Kasabian’s Serge Pizzorno, The TVD Interview

Kasabian has already had quite a year. They released a new album in May that quickly earned them their fifth #1 album in the UK. They’re closing out the year with dates throughout Europe, but first there are some long overdue stops to make in the US.

Before the tour, Kasabian’s Serge Pizzorno talks with TVD about their wild live shows and the vinyl experience.

It’s been three years since you’ve played in the US. What are you looking forward to most?

It’s kind of a lovely little run, because we’re only playing seven or eight dates. It’s not like a killer eight week event which is pretty nice. Over the summer we’ve been playing our new songs at the live shows and we’re definitely peaking. So it’ll be nice to play some smaller shows and refine it even more and see if we can turn any Americans on.

How are the audiences in the US different from the UK?

I suppose there are a hell of a lot more of them in England than there are in America. We’re pretty blessed, because it doesn’t really matter—the shows seem to sort of go wild everywhere. The people who do come to see us get sort of bedlam. So they’re pretty similar everywhere really. The mosh pits are quite intense. People seem to get transported to a seventh dimension. So yeah, it’s pretty similar.

What are your live shows like? Are you mostly playing from your new album, For Crying Out Loud, or do you mix it up with some of the hits?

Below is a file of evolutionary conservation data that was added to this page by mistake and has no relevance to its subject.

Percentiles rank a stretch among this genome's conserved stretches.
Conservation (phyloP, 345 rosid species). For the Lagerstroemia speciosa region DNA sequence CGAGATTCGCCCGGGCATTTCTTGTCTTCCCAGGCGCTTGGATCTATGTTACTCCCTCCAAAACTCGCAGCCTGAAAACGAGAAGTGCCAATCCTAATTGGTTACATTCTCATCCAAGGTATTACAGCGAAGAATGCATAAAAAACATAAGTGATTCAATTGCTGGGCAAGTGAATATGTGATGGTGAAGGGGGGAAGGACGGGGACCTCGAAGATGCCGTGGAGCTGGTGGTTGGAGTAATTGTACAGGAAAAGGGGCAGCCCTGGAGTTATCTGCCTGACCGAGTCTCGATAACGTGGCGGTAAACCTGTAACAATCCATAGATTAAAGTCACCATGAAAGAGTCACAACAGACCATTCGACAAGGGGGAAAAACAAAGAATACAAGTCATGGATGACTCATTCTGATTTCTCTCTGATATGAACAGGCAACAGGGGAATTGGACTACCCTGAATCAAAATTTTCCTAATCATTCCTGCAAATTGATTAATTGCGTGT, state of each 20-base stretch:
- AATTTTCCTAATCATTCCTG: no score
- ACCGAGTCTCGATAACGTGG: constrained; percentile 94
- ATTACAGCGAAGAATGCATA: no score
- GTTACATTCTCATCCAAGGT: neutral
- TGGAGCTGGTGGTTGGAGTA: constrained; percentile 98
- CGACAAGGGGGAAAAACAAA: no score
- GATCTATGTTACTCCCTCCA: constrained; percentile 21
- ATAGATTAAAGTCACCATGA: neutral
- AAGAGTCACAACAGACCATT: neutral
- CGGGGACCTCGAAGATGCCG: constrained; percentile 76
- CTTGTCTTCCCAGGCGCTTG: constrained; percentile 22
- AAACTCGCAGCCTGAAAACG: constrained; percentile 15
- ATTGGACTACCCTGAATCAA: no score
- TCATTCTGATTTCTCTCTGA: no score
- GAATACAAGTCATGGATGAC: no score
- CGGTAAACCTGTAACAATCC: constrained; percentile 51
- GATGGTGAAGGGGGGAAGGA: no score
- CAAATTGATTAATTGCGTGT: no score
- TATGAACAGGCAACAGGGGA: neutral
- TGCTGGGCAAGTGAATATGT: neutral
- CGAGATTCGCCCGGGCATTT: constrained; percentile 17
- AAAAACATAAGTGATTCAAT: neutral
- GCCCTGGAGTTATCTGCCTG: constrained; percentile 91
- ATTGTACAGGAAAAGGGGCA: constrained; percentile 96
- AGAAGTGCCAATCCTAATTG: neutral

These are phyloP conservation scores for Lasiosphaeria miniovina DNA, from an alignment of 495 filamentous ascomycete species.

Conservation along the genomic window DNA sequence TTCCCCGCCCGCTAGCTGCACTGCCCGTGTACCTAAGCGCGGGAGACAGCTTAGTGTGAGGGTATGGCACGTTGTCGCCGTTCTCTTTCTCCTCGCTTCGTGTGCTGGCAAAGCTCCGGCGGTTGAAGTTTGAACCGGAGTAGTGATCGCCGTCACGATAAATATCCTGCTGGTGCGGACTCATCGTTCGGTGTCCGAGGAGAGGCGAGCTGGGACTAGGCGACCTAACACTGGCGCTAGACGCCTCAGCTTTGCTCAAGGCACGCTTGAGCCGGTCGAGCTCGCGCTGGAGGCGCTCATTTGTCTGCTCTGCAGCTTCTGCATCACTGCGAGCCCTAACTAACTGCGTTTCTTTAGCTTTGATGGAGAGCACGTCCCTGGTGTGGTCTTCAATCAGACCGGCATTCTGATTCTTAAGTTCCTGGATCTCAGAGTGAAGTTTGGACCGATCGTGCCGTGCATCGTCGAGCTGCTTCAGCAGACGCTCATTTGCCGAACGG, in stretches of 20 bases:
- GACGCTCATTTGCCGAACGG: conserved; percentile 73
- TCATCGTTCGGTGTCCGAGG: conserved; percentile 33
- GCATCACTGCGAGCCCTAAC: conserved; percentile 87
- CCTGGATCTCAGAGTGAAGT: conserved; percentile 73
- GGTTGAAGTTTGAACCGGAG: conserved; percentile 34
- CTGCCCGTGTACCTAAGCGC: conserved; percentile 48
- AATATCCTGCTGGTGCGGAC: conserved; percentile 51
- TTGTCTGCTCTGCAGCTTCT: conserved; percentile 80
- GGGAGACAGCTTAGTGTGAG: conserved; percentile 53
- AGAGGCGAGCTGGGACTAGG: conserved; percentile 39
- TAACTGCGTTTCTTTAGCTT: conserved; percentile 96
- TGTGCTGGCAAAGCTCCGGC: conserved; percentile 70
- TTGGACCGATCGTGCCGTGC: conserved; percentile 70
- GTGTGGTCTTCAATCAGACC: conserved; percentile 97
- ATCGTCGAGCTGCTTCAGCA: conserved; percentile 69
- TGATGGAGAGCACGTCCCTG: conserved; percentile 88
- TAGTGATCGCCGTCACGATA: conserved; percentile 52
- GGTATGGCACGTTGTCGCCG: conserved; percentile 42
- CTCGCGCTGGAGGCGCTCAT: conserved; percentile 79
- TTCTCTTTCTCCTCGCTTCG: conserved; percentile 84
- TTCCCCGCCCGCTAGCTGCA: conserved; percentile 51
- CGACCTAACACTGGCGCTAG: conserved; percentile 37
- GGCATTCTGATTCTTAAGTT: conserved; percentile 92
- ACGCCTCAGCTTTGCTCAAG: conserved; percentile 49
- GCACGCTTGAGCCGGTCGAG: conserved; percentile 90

Yeah, we have a nice balance. We have quite a few records, so we play a few off each. It’s great—to keep it interesting we mess with the old stuff enough that it feels fresh and fits with everything. I think for me, with the setlist, I try to create it like a dance gig where you build the set around the flows and the peaks. So, sometimes a song will be there because it’s an emotional thing rather than we have to play songs from this and this and this. It’s more to do with—you start at level and then at the end it’s just pure euphoria. When you get that sort of amazing, trance-like feeling, that tribal thing—that’s kind of what we do with the set.

I just saw your latest video the song “Ill Ray (The King)” and I really loved it. How did it come about? And how did Lena Headey (from Game of Thrones) get involved?

We didn’t have a video for this song and I got a few treatments in and they weren’t great. I was on holiday in the back of a taxi—this isn’t even a story—and I just wrote a treatment, because we needed one. And then I sent it to my friend who’s a director (Dan Cadan) and his fiancé is Lena. So he said “I love it and Lena’s sitting next to me and she loves it and she wants to be in it and be the queen of the story.” And luckily she was around.